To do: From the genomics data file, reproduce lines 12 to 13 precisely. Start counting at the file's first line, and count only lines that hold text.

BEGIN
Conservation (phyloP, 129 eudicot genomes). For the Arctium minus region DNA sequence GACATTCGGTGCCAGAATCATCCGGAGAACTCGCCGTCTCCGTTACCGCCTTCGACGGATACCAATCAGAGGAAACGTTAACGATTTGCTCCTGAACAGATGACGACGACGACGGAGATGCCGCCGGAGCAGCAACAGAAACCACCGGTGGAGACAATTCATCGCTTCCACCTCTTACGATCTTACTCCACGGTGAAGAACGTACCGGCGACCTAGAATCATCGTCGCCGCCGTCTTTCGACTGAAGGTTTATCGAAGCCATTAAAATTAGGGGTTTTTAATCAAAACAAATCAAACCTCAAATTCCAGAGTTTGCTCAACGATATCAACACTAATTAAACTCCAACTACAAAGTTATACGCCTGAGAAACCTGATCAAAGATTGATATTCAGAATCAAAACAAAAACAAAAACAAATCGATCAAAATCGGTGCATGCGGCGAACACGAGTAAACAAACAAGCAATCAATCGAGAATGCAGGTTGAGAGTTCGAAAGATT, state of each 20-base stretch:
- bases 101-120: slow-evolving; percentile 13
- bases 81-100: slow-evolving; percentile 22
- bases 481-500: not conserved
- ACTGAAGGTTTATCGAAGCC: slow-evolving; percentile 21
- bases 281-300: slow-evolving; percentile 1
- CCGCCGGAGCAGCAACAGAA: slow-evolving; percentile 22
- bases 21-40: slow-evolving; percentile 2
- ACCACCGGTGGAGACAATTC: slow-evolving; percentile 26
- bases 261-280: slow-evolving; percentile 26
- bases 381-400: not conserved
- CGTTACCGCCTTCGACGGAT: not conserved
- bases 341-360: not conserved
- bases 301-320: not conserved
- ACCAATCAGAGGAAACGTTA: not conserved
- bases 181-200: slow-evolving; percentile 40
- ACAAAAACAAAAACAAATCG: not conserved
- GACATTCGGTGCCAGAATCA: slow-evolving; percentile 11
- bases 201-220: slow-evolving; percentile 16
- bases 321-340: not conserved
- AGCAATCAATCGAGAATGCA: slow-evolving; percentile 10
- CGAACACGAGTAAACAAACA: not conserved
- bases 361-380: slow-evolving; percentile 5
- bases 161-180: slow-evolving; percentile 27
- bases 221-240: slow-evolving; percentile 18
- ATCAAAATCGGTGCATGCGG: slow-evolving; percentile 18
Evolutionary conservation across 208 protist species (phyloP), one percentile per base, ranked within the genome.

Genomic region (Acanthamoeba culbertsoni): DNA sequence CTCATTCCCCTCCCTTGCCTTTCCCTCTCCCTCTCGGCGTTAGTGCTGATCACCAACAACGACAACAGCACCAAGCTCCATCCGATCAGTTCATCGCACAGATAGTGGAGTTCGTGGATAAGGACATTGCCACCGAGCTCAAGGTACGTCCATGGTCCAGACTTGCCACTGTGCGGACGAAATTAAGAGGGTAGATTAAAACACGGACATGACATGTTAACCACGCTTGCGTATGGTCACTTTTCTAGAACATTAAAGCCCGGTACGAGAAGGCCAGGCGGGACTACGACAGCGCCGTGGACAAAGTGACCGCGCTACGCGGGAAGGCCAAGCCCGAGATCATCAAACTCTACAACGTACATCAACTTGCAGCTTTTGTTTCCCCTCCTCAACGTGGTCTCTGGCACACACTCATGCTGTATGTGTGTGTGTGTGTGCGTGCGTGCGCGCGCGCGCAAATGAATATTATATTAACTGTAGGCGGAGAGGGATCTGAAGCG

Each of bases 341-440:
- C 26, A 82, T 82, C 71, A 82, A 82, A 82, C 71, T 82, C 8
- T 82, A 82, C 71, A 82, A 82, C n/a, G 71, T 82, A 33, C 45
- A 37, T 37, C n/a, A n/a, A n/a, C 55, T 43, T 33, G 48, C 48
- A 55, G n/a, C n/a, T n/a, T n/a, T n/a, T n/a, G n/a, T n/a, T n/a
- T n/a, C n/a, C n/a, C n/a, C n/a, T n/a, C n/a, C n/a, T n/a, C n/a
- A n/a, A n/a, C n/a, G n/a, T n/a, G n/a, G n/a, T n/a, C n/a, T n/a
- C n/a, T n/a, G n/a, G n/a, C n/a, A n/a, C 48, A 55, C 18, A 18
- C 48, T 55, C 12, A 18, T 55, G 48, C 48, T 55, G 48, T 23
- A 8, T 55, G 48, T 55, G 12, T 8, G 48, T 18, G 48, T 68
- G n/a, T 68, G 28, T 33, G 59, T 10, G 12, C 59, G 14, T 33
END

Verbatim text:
- CGTTACCGCCTTCGACGGAT: not conserved
- bases 341-360: not conserved